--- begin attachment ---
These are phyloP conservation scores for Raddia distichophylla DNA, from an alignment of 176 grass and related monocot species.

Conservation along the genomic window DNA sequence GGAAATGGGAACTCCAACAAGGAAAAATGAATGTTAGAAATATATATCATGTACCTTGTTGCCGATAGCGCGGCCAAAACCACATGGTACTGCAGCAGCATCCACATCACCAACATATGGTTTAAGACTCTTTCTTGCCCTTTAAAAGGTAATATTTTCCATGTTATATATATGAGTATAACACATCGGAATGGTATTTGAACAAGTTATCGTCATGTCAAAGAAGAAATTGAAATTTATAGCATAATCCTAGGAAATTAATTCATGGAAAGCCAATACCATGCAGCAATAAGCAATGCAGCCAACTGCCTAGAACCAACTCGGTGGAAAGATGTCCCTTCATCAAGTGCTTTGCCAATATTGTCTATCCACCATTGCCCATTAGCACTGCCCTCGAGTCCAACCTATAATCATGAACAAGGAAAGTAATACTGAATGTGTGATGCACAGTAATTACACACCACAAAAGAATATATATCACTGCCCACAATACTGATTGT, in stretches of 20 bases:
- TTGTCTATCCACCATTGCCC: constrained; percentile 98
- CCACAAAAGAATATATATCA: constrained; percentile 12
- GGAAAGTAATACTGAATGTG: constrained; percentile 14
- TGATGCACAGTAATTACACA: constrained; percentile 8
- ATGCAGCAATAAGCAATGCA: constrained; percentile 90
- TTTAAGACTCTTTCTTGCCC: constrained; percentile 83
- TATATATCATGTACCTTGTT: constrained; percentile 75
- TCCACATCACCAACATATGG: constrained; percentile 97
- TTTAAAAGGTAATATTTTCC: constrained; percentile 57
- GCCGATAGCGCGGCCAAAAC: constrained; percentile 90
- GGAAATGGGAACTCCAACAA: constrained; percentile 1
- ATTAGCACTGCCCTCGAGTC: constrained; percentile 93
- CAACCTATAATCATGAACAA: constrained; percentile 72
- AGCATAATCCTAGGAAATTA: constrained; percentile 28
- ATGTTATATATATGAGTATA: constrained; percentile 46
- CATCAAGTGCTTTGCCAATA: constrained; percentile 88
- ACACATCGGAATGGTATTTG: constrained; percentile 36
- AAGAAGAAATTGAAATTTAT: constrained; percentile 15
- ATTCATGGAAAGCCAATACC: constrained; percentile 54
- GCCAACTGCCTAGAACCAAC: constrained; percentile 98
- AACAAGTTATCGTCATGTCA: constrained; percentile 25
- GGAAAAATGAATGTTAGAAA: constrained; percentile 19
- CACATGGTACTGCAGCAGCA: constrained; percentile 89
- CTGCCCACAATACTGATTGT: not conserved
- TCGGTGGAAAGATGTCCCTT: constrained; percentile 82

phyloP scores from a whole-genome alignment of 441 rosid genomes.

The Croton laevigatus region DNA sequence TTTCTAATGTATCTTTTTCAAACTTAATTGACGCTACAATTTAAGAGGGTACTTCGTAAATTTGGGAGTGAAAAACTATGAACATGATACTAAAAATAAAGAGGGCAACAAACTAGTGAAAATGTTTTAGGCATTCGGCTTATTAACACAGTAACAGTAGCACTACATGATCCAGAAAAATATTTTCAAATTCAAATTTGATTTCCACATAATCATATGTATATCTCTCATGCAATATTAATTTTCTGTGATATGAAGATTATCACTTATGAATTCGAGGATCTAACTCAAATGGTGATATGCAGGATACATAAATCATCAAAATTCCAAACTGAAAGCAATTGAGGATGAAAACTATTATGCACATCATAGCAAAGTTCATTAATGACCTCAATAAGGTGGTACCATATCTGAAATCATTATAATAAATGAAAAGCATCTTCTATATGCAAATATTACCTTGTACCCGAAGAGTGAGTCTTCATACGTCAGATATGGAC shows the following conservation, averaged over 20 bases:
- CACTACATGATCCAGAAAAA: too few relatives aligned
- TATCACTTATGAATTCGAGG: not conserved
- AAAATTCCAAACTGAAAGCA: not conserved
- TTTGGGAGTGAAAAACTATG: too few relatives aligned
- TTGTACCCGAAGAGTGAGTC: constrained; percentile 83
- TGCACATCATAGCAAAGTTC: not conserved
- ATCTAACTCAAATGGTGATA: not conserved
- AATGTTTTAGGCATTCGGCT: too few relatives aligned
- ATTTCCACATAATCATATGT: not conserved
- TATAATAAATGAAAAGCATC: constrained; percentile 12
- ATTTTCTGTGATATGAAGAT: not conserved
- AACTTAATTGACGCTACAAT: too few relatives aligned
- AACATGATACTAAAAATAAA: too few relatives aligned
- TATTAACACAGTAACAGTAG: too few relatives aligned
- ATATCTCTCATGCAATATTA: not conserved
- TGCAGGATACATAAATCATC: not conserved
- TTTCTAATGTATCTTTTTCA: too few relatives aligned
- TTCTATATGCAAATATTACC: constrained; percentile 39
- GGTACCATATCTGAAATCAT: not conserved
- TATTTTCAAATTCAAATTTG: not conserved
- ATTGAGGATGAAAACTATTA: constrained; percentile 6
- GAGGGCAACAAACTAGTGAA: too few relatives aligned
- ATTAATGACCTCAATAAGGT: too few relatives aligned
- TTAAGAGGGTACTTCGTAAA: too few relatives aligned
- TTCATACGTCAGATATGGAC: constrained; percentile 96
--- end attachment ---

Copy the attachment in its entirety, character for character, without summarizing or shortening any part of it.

These are phyloP conservation scores for Raddia distichophylla DNA, from an alignment of 176 grass and related monocot species.

Conservation along the genomic window DNA sequence GGAAATGGGAACTCCAACAAGGAAAAATGAATGTTAGAAATATATATCATGTACCTTGTTGCCGATAGCGCGGCCAAAACCACATGGTACTGCAGCAGCATCCACATCACCAACATATGGTTTAAGACTCTTTCTTGCCCTTTAAAAGGTAATATTTTCCATGTTATATATATGAGTATAACACATCGGAATGGTATTTGAACAAGTTATCGTCATGTCAAAGAAGAAATTGAAATTTATAGCATAATCCTAGGAAATTAATTCATGGAAAGCCAATACCATGCAGCAATAAGCAATGCAGCCAACTGCCTAGAACCAACTCGGTGGAAAGATGTCCCTTCATCAAGTGCTTTGCCAATATTGTCTATCCACCATTGCCCATTAGCACTGCCCTCGAGTCCAACCTATAATCATGAACAAGGAAAGTAATACTGAATGTGTGATGCACAGTAATTACACACCACAAAAGAATATATATCACTGCCCACAATACTGATTGT, in stretches of 20 bases:
- TTGTCTATCCACCATTGCCC: constrained; percentile 98
- CCACAAAAGAATATATATCA: constrained; percentile 12
- GGAAAGTAATACTGAATGTG: constrained; percentile 14
- TGATGCACAGTAATTACACA: constrained; percentile 8
- ATGCAGCAATAAGCAATGCA: constrained; percentile 90
- TTTAAGACTCTTTCTTGCCC: constrained; percentile 83
- TATATATCATGTACCTTGTT: constrained; percentile 75
- TCCACATCACCAACATATGG: constrained; percentile 97
- TTTAAAAGGTAATATTTTCC: constrained; percentile 57
- GCCGATAGCGCGGCCAAAAC: constrained; percentile 90
- GGAAATGGGAACTCCAACAA: constrained; percentile 1
- ATTAGCACTGCCCTCGAGTC: constrained; percentile 93
- CAACCTATAATCATGAACAA: constrained; percentile 72
- AGCATAATCCTAGGAAATTA: constrained; percentile 28
- ATGTTATATATATGAGTATA: constrained; percentile 46
- CATCAAGTGCTTTGCCAATA: constrained; percentile 88
- ACACATCGGAATGGTATTTG: constrained; percentile 36
- AAGAAGAAATTGAAATTTAT: constrained; percentile 15
- ATTCATGGAAAGCCAATACC: constrained; percentile 54
- GCCAACTGCCTAGAACCAAC: constrained; percentile 98
- AACAAGTTATCGTCATGTCA: constrained; percentile 25
- GGAAAAATGAATGTTAGAAA: constrained; percentile 19
- CACATGGTACTGCAGCAGCA: constrained; percentile 89
- CTGCCCACAATACTGATTGT: not conserved
- TCGGTGGAAAGATGTCCCTT: constrained; percentile 82

phyloP scores from a whole-genome alignment of 441 rosid genomes.

The Croton laevigatus region DNA sequence TTTCTAATGTATCTTTTTCAAACTTAATTGACGCTACAATTTAAGAGGGTACTTCGTAAATTTGGGAGTGAAAAACTATGAACATGATACTAAAAATAAAGAGGGCAACAAACTAGTGAAAATGTTTTAGGCATTCGGCTTATTAACACAGTAACAGTAGCACTACATGATCCAGAAAAATATTTTCAAATTCAAATTTGATTTCCACATAATCATATGTATATCTCTCATGCAATATTAATTTTCTGTGATATGAAGATTATCACTTATGAATTCGAGGATCTAACTCAAATGGTGATATGCAGGATACATAAATCATCAAAATTCCAAACTGAAAGCAATTGAGGATGAAAACTATTATGCACATCATAGCAAAGTTCATTAATGACCTCAATAAGGTGGTACCATATCTGAAATCATTATAATAAATGAAAAGCATCTTCTATATGCAAATATTACCTTGTACCCGAAGAGTGAGTCTTCATACGTCAGATATGGAC shows the following conservation, averaged over 20 bases:
- CACTACATGATCCAGAAAAA: too few relatives aligned
- TATCACTTATGAATTCGAGG: not conserved
- AAAATTCCAAACTGAAAGCA: not conserved
- TTTGGGAGTGAAAAACTATG: too few relatives aligned
- TTGTACCCGAAGAGTGAGTC: constrained; percentile 83
- TGCACATCATAGCAAAGTTC: not conserved
- ATCTAACTCAAATGGTGATA: not conserved
- AATGTTTTAGGCATTCGGCT: too few relatives aligned
- ATTTCCACATAATCATATGT: not conserved
- TATAATAAATGAAAAGCATC: constrained; percentile 12
- ATTTTCTGTGATATGAAGAT: not conserved
- AACTTAATTGACGCTACAAT: too few relatives aligned
- AACATGATACTAAAAATAAA: too few relatives aligned
- TATTAACACAGTAACAGTAG: too few relatives aligned
- ATATCTCTCATGCAATATTA: not conserved
- TGCAGGATACATAAATCATC: not conserved
- TTTCTAATGTATCTTTTTCA: too few relatives aligned
- TTCTATATGCAAATATTACC: constrained; percentile 39
- GGTACCATATCTGAAATCAT: not conserved
- TATTTTCAAATTCAAATTTG: not conserved
- ATTGAGGATGAAAACTATTA: constrained; percentile 6
- GAGGGCAACAAACTAGTGAA: too few relatives aligned
- ATTAATGACCTCAATAAGGT: too few relatives aligned
- TTAAGAGGGTACTTCGTAAA: too few relatives aligned
- TTCATACGTCAGATATGGAC: constrained; percentile 96